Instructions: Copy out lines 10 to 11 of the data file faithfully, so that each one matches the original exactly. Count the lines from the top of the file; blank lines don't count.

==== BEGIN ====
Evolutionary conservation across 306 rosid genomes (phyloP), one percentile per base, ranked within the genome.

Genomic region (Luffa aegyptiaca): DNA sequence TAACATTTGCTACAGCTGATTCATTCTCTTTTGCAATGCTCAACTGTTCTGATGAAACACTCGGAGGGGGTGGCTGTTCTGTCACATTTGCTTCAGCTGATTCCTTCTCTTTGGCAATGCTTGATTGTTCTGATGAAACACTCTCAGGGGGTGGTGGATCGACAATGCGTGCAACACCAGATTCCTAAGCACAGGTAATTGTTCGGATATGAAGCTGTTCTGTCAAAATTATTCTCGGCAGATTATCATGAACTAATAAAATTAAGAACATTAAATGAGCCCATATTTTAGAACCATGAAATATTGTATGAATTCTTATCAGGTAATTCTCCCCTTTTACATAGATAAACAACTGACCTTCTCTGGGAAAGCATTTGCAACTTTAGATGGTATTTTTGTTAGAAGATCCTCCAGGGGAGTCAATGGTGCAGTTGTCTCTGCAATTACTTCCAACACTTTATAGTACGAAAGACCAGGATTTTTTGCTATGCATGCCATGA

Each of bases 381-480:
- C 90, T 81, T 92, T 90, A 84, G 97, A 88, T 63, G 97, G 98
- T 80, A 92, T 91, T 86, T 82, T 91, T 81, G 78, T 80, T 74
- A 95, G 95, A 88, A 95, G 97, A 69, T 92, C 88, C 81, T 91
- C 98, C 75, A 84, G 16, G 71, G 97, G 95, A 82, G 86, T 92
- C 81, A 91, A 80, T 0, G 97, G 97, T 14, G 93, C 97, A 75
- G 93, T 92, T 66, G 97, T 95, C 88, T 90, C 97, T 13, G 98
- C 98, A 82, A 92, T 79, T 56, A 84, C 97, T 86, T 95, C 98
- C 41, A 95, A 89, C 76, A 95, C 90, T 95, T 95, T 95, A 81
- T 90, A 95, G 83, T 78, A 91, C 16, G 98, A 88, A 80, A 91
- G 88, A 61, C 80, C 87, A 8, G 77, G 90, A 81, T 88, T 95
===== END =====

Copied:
- C 98, A 82, A 92, T 79, T 56, A 84, C 97, T 86, T 95, C 98
- C 41, A 95, A 89, C 76, A 95, C 90, T 95, T 95, T 95, A 81